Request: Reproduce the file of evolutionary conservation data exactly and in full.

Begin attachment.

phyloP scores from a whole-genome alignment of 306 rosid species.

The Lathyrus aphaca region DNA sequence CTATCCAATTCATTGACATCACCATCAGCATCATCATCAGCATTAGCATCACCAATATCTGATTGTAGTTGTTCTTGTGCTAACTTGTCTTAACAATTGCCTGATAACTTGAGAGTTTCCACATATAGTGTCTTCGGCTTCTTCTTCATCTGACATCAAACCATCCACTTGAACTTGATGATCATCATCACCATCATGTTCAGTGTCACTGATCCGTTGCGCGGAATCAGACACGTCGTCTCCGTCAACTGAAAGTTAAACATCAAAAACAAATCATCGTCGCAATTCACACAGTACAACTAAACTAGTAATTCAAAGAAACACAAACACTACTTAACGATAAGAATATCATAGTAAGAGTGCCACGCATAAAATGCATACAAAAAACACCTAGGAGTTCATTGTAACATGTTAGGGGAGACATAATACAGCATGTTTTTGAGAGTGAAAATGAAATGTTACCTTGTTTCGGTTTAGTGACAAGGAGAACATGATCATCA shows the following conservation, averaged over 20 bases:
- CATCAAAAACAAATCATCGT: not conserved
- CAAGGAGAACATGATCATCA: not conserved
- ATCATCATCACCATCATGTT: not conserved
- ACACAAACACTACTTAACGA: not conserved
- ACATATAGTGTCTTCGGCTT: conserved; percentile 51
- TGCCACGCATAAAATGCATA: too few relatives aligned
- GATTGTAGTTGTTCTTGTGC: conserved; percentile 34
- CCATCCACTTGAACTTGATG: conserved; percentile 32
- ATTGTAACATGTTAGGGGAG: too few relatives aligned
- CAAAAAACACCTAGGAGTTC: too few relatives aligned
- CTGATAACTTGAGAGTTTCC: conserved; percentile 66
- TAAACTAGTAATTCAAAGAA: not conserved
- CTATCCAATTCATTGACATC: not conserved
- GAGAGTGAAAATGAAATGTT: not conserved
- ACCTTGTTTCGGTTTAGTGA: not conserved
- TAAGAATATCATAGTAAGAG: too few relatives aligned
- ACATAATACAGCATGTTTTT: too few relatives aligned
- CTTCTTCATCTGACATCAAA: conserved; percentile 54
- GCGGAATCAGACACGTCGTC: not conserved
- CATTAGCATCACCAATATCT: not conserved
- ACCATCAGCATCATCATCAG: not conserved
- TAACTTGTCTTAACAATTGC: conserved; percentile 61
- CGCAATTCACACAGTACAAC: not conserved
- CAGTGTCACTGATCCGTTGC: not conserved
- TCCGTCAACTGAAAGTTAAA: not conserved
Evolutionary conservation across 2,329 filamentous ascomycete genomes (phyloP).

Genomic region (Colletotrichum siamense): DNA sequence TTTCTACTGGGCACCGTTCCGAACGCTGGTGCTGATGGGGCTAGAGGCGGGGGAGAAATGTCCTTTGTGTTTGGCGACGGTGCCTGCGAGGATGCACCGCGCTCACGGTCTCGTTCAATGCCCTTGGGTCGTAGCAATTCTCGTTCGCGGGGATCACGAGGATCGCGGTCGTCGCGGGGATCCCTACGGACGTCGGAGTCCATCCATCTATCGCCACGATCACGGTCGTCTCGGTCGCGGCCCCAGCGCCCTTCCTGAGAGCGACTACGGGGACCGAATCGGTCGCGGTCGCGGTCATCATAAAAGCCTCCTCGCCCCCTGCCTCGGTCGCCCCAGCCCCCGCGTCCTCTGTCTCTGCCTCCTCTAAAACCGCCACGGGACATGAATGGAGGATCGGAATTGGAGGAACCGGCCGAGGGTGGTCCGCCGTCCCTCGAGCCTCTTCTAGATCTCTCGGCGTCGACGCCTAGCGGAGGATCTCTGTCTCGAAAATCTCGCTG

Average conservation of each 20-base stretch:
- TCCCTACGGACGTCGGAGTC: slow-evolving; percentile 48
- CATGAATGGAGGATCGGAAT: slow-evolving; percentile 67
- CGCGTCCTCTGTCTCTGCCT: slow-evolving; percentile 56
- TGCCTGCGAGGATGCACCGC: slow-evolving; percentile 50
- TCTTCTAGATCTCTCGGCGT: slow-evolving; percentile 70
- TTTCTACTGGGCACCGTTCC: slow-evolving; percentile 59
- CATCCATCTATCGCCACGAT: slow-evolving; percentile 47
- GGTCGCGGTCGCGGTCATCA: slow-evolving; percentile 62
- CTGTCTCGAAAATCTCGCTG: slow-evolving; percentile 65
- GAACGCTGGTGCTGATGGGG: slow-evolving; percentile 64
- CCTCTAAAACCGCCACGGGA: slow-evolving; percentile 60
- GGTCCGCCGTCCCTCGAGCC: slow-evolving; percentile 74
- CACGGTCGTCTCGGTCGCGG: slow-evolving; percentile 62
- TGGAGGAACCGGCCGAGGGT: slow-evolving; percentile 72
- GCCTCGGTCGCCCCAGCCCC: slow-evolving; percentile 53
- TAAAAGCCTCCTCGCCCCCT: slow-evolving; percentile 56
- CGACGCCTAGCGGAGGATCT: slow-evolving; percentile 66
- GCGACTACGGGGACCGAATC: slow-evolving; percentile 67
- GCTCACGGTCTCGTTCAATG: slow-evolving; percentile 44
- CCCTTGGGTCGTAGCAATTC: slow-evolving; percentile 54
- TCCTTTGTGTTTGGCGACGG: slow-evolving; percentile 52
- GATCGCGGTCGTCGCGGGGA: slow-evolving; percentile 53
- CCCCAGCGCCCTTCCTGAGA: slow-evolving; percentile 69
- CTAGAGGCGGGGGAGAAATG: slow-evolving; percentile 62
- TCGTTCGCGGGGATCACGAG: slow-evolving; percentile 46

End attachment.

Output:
phyloP scores from a whole-genome alignment of 306 rosid species.

The Lathyrus aphaca region DNA sequence CTATCCAATTCATTGACATCACCATCAGCATCATCATCAGCATTAGCATCACCAATATCTGATTGTAGTTGTTCTTGTGCTAACTTGTCTTAACAATTGCCTGATAACTTGAGAGTTTCCACATATAGTGTCTTCGGCTTCTTCTTCATCTGACATCAAACCATCCACTTGAACTTGATGATCATCATCACCATCATGTTCAGTGTCACTGATCCGTTGCGCGGAATCAGACACGTCGTCTCCGTCAACTGAAAGTTAAACATCAAAAACAAATCATCGTCGCAATTCACACAGTACAACTAAACTAGTAATTCAAAGAAACACAAACACTACTTAACGATAAGAATATCATAGTAAGAGTGCCACGCATAAAATGCATACAAAAAACACCTAGGAGTTCATTGTAACATGTTAGGGGAGACATAATACAGCATGTTTTTGAGAGTGAAAATGAAATGTTACCTTGTTTCGGTTTAGTGACAAGGAGAACATGATCATCA shows the following conservation, averaged over 20 bases:
- CATCAAAAACAAATCATCGT: not conserved
- CAAGGAGAACATGATCATCA: not conserved
- ATCATCATCACCATCATGTT: not conserved
- ACACAAACACTACTTAACGA: not conserved
- ACATATAGTGTCTTCGGCTT: conserved; percentile 51
- TGCCACGCATAAAATGCATA: too few relatives aligned
- GATTGTAGTTGTTCTTGTGC: conserved; percentile 34
- CCATCCACTTGAACTTGATG: conserved; percentile 32
- ATTGTAACATGTTAGGGGAG: too few relatives aligned
- CAAAAAACACCTAGGAGTTC: too few relatives aligned
- CTGATAACTTGAGAGTTTCC: conserved; percentile 66
- TAAACTAGTAATTCAAAGAA: not conserved
- CTATCCAATTCATTGACATC: not conserved
- GAGAGTGAAAATGAAATGTT: not conserved
- ACCTTGTTTCGGTTTAGTGA: not conserved
- TAAGAATATCATAGTAAGAG: too few relatives aligned
- ACATAATACAGCATGTTTTT: too few relatives aligned
- CTTCTTCATCTGACATCAAA: conserved; percentile 54
- GCGGAATCAGACACGTCGTC: not conserved
- CATTAGCATCACCAATATCT: not conserved
- ACCATCAGCATCATCATCAG: not conserved
- TAACTTGTCTTAACAATTGC: conserved; percentile 61
- CGCAATTCACACAGTACAAC: not conserved
- CAGTGTCACTGATCCGTTGC: not conserved
- TCCGTCAACTGAAAGTTAAA: not conserved
Evolutionary conservation across 2,329 filamentous ascomycete genomes (phyloP).

Genomic region (Colletotrichum siamense): DNA sequence TTTCTACTGGGCACCGTTCCGAACGCTGGTGCTGATGGGGCTAGAGGCGGGGGAGAAATGTCCTTTGTGTTTGGCGACGGTGCCTGCGAGGATGCACCGCGCTCACGGTCTCGTTCAATGCCCTTGGGTCGTAGCAATTCTCGTTCGCGGGGATCACGAGGATCGCGGTCGTCGCGGGGATCCCTACGGACGTCGGAGTCCATCCATCTATCGCCACGATCACGGTCGTCTCGGTCGCGGCCCCAGCGCCCTTCCTGAGAGCGACTACGGGGACCGAATCGGTCGCGGTCGCGGTCATCATAAAAGCCTCCTCGCCCCCTGCCTCGGTCGCCCCAGCCCCCGCGTCCTCTGTCTCTGCCTCCTCTAAAACCGCCACGGGACATGAATGGAGGATCGGAATTGGAGGAACCGGCCGAGGGTGGTCCGCCGTCCCTCGAGCCTCTTCTAGATCTCTCGGCGTCGACGCCTAGCGGAGGATCTCTGTCTCGAAAATCTCGCTG

Average conservation of each 20-base stretch:
- TCCCTACGGACGTCGGAGTC: slow-evolving; percentile 48
- CATGAATGGAGGATCGGAAT: slow-evolving; percentile 67
- CGCGTCCTCTGTCTCTGCCT: slow-evolving; percentile 56
- TGCCTGCGAGGATGCACCGC: slow-evolving; percentile 50
- TCTTCTAGATCTCTCGGCGT: slow-evolving; percentile 70
- TTTCTACTGGGCACCGTTCC: slow-evolving; percentile 59
- CATCCATCTATCGCCACGAT: slow-evolving; percentile 47
- GGTCGCGGTCGCGGTCATCA: slow-evolving; percentile 62
- CTGTCTCGAAAATCTCGCTG: slow-evolving; percentile 65
- GAACGCTGGTGCTGATGGGG: slow-evolving; percentile 64
- CCTCTAAAACCGCCACGGGA: slow-evolving; percentile 60
- GGTCCGCCGTCCCTCGAGCC: slow-evolving; percentile 74
- CACGGTCGTCTCGGTCGCGG: slow-evolving; percentile 62
- TGGAGGAACCGGCCGAGGGT: slow-evolving; percentile 72
- GCCTCGGTCGCCCCAGCCCC: slow-evolving; percentile 53
- TAAAAGCCTCCTCGCCCCCT: slow-evolving; percentile 56
- CGACGCCTAGCGGAGGATCT: slow-evolving; percentile 66
- GCGACTACGGGGACCGAATC: slow-evolving; percentile 67
- GCTCACGGTCTCGTTCAATG: slow-evolving; percentile 44
- CCCTTGGGTCGTAGCAATTC: slow-evolving; percentile 54
- TCCTTTGTGTTTGGCGACGG: slow-evolving; percentile 52
- GATCGCGGTCGTCGCGGGGA: slow-evolving; percentile 53
- CCCCAGCGCCCTTCCTGAGA: slow-evolving; percentile 69
- CTAGAGGCGGGGGAGAAATG: slow-evolving; percentile 62
- TCGTTCGCGGGGATCACGAG: slow-evolving; percentile 46